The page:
The largest study yet of dead former NFL players found that over 99% had permanent brain damage

Helmets can only do so much.
Helmets can only do so much.
Image: AP Photo/Mark J. Terrill
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It’s the most damning evidence against the American football establishment to date.

A new study has found that 110 of 111 deceased former National Football League (NFL) players had evidence of chronic traumatic encephalopathy (CTE), or permanent brain damage as a result of repeated blunt force injuries to the head. Such injuries can result in behavioral changes or cognitive decline, like memory loss or dementia.

The study, by a team of researchers led by Boston University and the Veteran’s Association in Boston, was published July 25 in the Journal of the American Medical Association. The researchers were looking at the association of CTE in football players in general, and were funded in part by both the Concussion Legacy Foundation and the NFL itself. More broadly, they found that 177 of 202 deceased players who played at any level (including college and semi-professional) for an average 15 years (ranging from roughly 10 to 20 years) also had evidence of CTE.

Researchers conducted the study in two parts. First, a team of neuroscientists interviewed family members about the football players’ health and behavior. They asked for evidence of any kind of substance abuse, Parkinson’s disease, PTSD, sleep disorders, and even chronic headaches. Next, a separate team blinded to the interview results performed examinations on the late players’ brains and looked for evidence researchers previously decided were indicative of CTE—things like the lesions or patterns of tangled or darkened fibers in the brain.

CTE falls on a spectrum, and—unsurprisingly—professional football players tended to have some of the most severe brain damage compared to players at the semiprofessional or college level. Eighty-six percent of professional players had severe CTE, whereas only 56% of other groups of players did (excluding former high school players, of whom three out of 14 had any kind of CTE). In total, 84 of the 202 players had severe CTE. According to family interviews, 89% of these players showed either behavioral or cognitive changes, and 85% of them showed signs of dementia. Among the other 27 players who had only mild CTE, 95% of them had changes in their mental health, such as signs of depression or anxiety.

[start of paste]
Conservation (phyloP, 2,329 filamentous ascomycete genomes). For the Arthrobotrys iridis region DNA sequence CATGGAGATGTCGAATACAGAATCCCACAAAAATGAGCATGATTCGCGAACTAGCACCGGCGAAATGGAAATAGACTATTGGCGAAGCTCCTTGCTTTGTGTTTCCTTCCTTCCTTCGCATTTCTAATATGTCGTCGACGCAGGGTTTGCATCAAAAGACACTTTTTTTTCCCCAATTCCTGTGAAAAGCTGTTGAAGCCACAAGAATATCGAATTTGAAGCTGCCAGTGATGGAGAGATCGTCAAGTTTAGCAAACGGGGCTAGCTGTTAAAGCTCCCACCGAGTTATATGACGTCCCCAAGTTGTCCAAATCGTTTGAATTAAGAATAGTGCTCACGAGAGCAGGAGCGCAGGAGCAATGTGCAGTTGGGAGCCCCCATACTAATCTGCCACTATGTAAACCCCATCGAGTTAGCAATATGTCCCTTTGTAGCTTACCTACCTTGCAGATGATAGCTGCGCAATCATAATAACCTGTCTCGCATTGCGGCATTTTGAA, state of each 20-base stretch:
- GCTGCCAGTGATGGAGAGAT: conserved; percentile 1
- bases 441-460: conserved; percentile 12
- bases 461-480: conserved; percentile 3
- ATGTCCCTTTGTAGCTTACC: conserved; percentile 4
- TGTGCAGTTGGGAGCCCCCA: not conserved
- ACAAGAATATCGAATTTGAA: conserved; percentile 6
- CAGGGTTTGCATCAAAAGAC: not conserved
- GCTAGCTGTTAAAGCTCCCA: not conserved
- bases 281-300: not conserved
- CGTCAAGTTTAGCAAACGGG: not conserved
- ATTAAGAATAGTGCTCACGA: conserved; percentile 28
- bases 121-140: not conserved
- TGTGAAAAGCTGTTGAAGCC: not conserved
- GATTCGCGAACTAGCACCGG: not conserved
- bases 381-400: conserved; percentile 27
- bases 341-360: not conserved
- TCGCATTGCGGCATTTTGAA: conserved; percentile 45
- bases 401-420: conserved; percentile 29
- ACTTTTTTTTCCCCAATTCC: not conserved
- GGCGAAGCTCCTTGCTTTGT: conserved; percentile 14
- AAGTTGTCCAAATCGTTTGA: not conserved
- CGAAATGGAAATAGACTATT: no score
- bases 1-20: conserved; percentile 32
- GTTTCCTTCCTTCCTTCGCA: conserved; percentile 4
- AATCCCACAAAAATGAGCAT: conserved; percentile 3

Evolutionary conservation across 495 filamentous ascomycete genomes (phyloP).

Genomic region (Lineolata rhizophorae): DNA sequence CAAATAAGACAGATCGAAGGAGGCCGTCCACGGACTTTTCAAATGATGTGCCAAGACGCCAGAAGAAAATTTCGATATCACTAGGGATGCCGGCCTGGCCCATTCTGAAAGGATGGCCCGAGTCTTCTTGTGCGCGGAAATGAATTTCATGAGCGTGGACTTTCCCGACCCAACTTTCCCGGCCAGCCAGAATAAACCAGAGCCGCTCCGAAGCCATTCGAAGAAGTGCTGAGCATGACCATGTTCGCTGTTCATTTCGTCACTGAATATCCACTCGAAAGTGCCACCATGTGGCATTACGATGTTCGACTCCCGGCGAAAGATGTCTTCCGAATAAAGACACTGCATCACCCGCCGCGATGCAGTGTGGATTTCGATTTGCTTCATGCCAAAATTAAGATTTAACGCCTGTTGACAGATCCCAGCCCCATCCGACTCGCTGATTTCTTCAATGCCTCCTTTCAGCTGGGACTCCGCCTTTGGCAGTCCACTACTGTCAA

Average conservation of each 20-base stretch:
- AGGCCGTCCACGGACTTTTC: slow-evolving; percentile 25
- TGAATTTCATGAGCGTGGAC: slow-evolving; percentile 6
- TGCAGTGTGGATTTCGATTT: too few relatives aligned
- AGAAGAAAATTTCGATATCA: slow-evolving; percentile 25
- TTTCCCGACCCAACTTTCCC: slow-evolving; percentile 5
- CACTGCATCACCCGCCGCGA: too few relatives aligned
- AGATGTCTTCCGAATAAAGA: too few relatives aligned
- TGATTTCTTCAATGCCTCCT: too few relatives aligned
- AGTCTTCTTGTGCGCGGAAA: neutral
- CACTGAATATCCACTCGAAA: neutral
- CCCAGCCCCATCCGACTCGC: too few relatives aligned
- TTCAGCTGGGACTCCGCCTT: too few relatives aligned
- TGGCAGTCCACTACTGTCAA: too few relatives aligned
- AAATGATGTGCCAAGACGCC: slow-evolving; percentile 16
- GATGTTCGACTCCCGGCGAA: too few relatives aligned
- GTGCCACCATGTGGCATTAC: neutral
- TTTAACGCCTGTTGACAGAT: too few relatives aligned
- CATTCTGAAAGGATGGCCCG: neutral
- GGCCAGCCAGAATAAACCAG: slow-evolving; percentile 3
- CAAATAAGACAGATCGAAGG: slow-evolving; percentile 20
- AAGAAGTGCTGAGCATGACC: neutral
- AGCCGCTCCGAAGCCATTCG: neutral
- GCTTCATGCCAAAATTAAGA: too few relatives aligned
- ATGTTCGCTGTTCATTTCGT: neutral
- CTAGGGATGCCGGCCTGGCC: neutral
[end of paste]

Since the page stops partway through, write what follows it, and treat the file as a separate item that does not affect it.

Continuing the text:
This evidence is the largest to date that suggests that playing American football leads to lasting brain damage. Back in 2015, research found that 87 out of 91 players who had donated their bodies to science had evidence of CTE as well.

The NFL has settled lawsuits with former players, agreed to insure them for concussions and other injuries they incurred for up to $5 million, and even put a new concussion protocol in place to try to intervene when players do get hurt. But according to SB Nation, this protocol works only some of the time. Medical professionals have to give players the all-clear before they return to the field, but players have an incentive to try to stay in the game.

There is, of course, a chance that this sample is biased: Players’ families may have decided to donate their loved ones’ bodies to the study because they believed that there was a link between American football and brain injury, or that their loved ones suffered from the condition.

CTE can only be diagnosed after death, and there’s no evidence that shows conclusively that rough play in football directly causes permanent brain damage. However, given the strong correlation between people playing football and suffering these types of injuries, it’s increasingly hard to ignore the mounting evidence of a link.